- Under the Public Contracts Act, public administration must put out to tender its contracts that exceed a threshold value.
- If your company participates in a competitive bidding process, prepare your offer carefully, following the instructions.
- If you think that your company has been treated unfairly in the process, you can file a claim for a revised decision, an appeal or a request for action to be taken.
- Follow competitive tendering closely and participate in market prospections.
Due to the situation caused by coronavirus, the content of this page may not be up to date. Read more on the publicprocurement.fi website (in Finnish).
The Public Contracts Act relates to procurement undertaken outside a public entity’s own organisation. Public entities are, the example, the central government, municipalities and their institutions. The Public Contracts Act may also apply to a company if it receives public aid for its procurement worth in excess of half the total value of the contract. Procurement may entail buying, renting or contracting.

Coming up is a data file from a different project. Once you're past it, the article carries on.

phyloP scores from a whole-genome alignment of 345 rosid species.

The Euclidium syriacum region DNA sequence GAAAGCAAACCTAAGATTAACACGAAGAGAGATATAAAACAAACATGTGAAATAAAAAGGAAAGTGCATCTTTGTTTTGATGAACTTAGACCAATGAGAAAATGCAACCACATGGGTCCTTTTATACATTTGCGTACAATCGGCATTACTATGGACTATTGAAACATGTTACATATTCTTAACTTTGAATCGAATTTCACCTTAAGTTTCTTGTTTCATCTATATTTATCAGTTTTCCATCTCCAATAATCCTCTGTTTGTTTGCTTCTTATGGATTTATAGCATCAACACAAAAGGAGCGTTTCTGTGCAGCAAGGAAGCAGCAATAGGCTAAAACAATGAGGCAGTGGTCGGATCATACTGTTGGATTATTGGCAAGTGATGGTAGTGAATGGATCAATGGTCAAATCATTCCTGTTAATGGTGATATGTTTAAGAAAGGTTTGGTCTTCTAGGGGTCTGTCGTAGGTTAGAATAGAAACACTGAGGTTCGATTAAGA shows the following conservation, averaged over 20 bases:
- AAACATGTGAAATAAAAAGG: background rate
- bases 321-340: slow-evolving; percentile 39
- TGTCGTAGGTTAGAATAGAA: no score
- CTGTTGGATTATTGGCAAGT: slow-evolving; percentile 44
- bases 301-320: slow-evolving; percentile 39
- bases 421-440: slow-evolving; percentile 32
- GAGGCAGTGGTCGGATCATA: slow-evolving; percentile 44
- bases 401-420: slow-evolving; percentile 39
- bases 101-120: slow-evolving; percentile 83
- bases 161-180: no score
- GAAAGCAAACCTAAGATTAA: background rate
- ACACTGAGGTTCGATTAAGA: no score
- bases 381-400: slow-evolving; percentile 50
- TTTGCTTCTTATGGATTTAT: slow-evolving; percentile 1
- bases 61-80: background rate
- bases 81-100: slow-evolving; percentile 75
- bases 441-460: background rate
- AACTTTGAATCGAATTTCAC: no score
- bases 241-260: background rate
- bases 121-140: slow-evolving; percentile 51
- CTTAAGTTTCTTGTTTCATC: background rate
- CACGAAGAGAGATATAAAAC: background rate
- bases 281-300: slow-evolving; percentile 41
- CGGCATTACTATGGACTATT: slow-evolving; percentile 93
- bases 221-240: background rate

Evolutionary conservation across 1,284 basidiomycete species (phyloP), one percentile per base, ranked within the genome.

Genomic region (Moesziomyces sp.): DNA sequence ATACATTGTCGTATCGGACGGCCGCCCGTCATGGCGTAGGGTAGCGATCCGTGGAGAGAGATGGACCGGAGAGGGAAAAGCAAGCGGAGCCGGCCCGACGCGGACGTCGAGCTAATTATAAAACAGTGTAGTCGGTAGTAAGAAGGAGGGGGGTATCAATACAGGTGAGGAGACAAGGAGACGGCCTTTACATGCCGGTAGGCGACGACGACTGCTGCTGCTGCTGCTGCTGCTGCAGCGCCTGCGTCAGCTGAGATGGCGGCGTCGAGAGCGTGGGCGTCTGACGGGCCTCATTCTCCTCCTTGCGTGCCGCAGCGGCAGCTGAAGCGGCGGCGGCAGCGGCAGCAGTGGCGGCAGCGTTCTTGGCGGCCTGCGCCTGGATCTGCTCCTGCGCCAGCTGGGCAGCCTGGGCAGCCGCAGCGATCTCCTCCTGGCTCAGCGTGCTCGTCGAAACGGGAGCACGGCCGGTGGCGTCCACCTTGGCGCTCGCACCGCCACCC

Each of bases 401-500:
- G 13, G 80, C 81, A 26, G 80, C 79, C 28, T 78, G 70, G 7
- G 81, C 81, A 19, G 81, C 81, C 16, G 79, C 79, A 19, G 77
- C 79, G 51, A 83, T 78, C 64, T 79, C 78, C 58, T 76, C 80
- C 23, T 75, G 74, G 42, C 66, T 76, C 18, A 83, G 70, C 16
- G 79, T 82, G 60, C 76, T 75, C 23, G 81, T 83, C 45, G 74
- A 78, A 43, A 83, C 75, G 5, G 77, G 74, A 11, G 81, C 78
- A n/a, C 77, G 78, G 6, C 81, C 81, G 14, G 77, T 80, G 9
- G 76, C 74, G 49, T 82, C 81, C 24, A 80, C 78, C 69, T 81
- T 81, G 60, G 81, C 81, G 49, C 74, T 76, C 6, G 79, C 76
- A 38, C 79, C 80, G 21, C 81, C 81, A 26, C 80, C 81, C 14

Public contracts must be put out to tender if their value is estimated to exceed a specific threshold:
- For national contracts, the threshold value is between EUR 60,000 and 500,000, depending on the contract type.
- For EU contracts, between EUR 139,000 and 5,350,000.
The threshold value depends on the subject of the contract, in other words the procurement type. For example, the threshold value applied to construction contracts is different from the threshold value used in health and social services. In EU contracts, the applicable threshold value also depends on who purchases the products or services.
If the value of a public contract is under the national threshold, this counts as a small contract. These do not need to be put out to tender. The contract may not be artificially split so that it could be kept under the threshold value.
In special sectors, the Act on Public Procurement in Special Sectors applies. Special sectors are water and energy supply, transport and postal services.
Additional information on other websites:
Follow these steps:
- Follow the competitive tendering of public contracts on the HILMA website.
- If you find a suitable competition, look carefully at the invitation to tender and its accompanying documents.
- Make your offer in full compliance with the instructions and by the deadline given.
Public contracts are announced openly, and the competitive bidding process is undertaken electronically. All contracts exceeding the national and EU thresholds in terms of value are announced on the HILMA website. Carry out market prospection too, in areas of interest to you.